‘20/20’ REPORTS ON CHILDREN WHOSE PARENTS SAY RAPIDLY DEVELOPED DEVASTATING PSYCHIATRIC AND NEUROLOGICAL PROBLEMS FOLLOWING STREP THROAT
Friday’s Broadcast Investigates the Controversial Disorder Known as PANDAS and the Desperate Search for Answers
‘20/20’ Airs Friday, July 20 (10:01 – 11:00 p.m. EDT), on ABC
What if your child suddenly went from being happy one day to angry and violent the next? “20/20” embeds with three families across the country who have watched their children rapidly begin to exhibit a wide range of psychiatric and neurological problems. One thing in common that preceded the symptoms: a brush with strep throat. ABC News’ Juju Chang follows these families and their children as they undergo treatment and desperately search for answers. “20/20” investigates the controversy behind the disorder, known as PANDAS (Pediatric Autoimmune Neuropsychiatric Disorder Associated with Streptococcal infections), that some doctors are skeptical even exists. “20/20” airs Friday, July 20 (10:01–11:00 p.m. EDT), on ABC.
Juju interviews members of families impacted by PANDAS including Natalie, Brian and Parker Barnes; Christine, Mike and Kathryn Ulicki; and Vanessa, Brian and Alexia Baier. The hour also includes the families’ home videos which document their children’s distressing behavior and interviews with Dr. Susan Swedo, who first identified the syndrome 20 years ago; Dr. Beth Latimer, a pediatric neurologist who takes on PANDAS cases that many others do not; Dr. Donald Gilbert, professor of child neurology at the University of Cincinnati, who cautions that many are misdiagnosed as having PANDAS; and filmmaker Tim Sorel, who made a documentary about families’ struggles with PANDAS.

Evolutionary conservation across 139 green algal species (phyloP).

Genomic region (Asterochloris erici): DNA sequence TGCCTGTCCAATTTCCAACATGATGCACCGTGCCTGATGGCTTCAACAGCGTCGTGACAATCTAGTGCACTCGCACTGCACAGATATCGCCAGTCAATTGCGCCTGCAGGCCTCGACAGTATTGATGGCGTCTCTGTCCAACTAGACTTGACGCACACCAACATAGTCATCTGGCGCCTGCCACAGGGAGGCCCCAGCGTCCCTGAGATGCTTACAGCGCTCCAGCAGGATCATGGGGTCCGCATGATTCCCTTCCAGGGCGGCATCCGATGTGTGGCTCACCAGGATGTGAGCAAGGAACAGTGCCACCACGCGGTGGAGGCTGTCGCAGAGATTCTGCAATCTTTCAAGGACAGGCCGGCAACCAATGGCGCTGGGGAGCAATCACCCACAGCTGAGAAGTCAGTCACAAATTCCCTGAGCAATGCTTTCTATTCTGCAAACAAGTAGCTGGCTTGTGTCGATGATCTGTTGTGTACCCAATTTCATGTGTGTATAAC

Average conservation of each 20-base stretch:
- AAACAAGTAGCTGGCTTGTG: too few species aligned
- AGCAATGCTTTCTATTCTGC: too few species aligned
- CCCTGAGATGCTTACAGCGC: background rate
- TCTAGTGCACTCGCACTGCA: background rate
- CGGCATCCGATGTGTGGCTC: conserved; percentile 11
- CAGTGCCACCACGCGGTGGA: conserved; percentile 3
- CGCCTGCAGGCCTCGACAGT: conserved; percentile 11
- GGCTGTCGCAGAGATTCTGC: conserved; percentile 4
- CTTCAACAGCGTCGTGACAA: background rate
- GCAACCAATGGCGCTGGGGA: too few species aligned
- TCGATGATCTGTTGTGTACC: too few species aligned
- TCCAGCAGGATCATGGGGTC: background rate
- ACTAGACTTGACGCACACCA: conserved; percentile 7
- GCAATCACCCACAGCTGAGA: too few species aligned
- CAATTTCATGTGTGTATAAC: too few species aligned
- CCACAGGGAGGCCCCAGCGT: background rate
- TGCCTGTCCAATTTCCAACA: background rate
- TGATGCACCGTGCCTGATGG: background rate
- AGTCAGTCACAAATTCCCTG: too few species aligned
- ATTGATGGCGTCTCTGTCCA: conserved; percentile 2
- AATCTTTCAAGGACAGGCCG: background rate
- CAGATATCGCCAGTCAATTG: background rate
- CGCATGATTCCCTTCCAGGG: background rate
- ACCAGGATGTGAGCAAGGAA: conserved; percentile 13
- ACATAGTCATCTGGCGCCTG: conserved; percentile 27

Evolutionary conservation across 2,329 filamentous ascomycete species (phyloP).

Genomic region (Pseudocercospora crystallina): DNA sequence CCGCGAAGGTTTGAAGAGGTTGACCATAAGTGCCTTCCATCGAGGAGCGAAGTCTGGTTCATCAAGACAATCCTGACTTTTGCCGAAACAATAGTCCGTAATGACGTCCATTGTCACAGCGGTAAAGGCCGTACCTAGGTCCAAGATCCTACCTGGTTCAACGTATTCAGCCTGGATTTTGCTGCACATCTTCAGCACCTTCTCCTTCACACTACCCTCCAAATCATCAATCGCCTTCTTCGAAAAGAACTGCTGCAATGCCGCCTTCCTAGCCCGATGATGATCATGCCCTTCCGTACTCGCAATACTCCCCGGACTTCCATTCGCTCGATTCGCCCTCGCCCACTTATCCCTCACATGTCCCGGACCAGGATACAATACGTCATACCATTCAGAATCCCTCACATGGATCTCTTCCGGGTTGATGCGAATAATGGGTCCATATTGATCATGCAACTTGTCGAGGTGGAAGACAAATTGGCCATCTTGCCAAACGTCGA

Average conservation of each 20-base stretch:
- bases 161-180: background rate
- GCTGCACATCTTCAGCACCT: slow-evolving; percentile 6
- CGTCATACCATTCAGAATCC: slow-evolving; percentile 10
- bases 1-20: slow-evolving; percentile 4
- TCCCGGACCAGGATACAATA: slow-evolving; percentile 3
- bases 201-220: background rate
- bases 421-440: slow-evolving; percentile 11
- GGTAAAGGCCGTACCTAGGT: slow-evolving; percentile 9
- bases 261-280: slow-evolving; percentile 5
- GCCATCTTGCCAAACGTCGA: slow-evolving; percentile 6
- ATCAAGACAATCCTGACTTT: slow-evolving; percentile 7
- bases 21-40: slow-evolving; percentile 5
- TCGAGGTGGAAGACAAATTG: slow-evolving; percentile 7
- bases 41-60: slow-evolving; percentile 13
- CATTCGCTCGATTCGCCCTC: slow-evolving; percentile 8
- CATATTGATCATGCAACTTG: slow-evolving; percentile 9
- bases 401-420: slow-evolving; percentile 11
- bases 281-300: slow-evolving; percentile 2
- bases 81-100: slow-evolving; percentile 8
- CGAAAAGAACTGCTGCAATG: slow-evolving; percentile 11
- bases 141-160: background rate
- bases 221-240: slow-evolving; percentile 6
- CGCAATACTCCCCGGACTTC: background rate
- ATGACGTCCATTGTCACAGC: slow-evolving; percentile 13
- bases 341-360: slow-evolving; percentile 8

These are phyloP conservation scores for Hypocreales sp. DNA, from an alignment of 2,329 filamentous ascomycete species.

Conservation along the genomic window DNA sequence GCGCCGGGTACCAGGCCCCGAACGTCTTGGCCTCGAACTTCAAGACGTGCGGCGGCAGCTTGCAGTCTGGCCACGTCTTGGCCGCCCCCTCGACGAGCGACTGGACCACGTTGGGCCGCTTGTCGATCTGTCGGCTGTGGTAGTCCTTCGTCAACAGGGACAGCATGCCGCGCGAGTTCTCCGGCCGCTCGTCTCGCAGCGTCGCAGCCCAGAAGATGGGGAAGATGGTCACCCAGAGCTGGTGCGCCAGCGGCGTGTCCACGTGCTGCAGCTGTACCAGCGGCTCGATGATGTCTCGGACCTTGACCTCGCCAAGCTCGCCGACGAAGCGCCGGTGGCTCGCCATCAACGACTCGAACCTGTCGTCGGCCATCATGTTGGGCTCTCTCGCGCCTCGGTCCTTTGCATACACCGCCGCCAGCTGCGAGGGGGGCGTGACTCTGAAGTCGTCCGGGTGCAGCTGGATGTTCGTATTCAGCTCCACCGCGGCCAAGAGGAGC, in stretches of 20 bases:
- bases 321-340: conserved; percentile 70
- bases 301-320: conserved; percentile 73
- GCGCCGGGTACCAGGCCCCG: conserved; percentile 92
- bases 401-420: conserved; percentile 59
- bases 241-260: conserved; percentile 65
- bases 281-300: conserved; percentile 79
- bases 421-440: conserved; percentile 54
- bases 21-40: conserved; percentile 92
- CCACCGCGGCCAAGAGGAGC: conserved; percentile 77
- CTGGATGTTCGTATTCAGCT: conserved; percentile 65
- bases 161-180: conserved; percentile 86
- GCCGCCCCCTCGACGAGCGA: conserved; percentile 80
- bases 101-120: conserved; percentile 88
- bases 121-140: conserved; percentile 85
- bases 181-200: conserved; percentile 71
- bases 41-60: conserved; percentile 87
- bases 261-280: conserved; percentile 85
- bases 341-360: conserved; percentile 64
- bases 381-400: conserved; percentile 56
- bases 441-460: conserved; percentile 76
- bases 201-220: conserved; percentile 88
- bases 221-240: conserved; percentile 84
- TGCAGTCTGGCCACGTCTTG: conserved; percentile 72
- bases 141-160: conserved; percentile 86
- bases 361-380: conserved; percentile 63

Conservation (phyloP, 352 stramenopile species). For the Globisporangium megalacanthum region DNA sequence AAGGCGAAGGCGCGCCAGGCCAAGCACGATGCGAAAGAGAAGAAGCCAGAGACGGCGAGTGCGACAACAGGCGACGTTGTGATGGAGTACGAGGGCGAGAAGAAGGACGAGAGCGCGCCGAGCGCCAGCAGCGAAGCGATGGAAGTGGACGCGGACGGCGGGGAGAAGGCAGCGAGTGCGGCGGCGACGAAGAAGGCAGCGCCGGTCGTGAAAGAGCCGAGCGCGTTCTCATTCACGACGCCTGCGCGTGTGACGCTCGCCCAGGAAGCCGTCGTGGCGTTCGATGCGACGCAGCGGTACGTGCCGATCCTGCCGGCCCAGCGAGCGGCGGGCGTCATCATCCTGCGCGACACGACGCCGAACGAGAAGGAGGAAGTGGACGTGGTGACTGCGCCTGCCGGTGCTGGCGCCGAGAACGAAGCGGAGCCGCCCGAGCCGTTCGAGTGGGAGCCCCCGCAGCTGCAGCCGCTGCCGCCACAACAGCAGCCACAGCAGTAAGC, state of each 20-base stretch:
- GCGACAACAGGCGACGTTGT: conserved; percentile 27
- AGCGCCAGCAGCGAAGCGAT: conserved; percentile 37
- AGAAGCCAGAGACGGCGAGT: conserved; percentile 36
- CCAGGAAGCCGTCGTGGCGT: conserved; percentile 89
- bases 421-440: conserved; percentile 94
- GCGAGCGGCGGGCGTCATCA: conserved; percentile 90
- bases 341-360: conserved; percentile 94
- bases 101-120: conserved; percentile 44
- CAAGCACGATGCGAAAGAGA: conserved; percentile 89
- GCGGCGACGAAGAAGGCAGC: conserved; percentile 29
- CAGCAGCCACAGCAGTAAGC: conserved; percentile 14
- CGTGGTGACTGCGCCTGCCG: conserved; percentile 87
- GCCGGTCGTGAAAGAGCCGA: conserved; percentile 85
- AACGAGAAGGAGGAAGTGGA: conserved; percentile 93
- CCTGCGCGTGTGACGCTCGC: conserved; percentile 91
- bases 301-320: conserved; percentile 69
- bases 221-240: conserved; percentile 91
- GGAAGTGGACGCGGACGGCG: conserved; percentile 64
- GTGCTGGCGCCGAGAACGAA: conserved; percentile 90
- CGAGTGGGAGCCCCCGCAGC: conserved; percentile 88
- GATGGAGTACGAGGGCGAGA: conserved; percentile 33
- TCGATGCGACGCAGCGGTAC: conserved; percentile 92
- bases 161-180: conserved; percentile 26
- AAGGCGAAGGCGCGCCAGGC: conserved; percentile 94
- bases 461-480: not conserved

In Prior Lake, Minnesota, the Barnes family was turned upside down when eldest son, fourth-grader Parker, suddenly became anxious, depressed and occasionally violent. One day he was found standing in a trance, knife in hand. Desperate to find answers, Natalie and Brian took Parker to Washington, D.C., to see Dr. Latimer. Since meeting Dr. Latimer, Parker has continued a combination of medication, steroid treatments and injections to boost his immune system by a local immunologist, but so far nothing has permanently stopped his PANDAS outbursts. “20/20” is with the Barnes as they discuss their battle with insurance companies over a medical procedure for Parker that would include a five-day stay in the intensive care unit and could cost them up to $100,000.
Kathryn was a typical 9-year-old in Cheshire, Connecticut, when she suddenly stopped eating and became extremely paranoid that anything she swallowed, including her own saliva, would cause her to have an intense allergic reaction. Despite desperately wanting to eat and drink, she couldn’t make herself and ended up being fed through a tube in the hospital. But after a trip to Dr. Latimer and several different treatments, cameras are with the family after Kathryn’s bizarre behavior quickly disappears as if it had never happened.
Alexia was a well-behaved 4-year-old from Montgomery, Illinois, who was diagnosed with strep throat in the winter of 2014. Just as the infection disappeared after a course of antibiotics, her parents say so did her bubbly personality. Alexia became angry overnight and began having outbursts at home, in stores and at preschool where she would destroy the classroom, scream, and hit and kick adults. Soon the outbursts turned into threats, culminating in Alexia stabbing her mother in the eye with a mascara stick and being admitted to a psych ward for nine days. “20/20” follows the now 8-year-old whose PANDAS is kept in check, her parents say, due to multiple treatments.
“20/20” is anchored by David Muir and Amy Robach. David Sloan is senior executive producer.
PHOTO (Juju Chang interviews Parker Barnes): https://bit.ly/2LtBWSF
PHOTO (Interview with Kathryn Ulicki): https://bit.ly/2NZprjm
PHOTO (Interview with Alexia Baier): https://bit.ly/2mtVqvG
ABC News Media Relations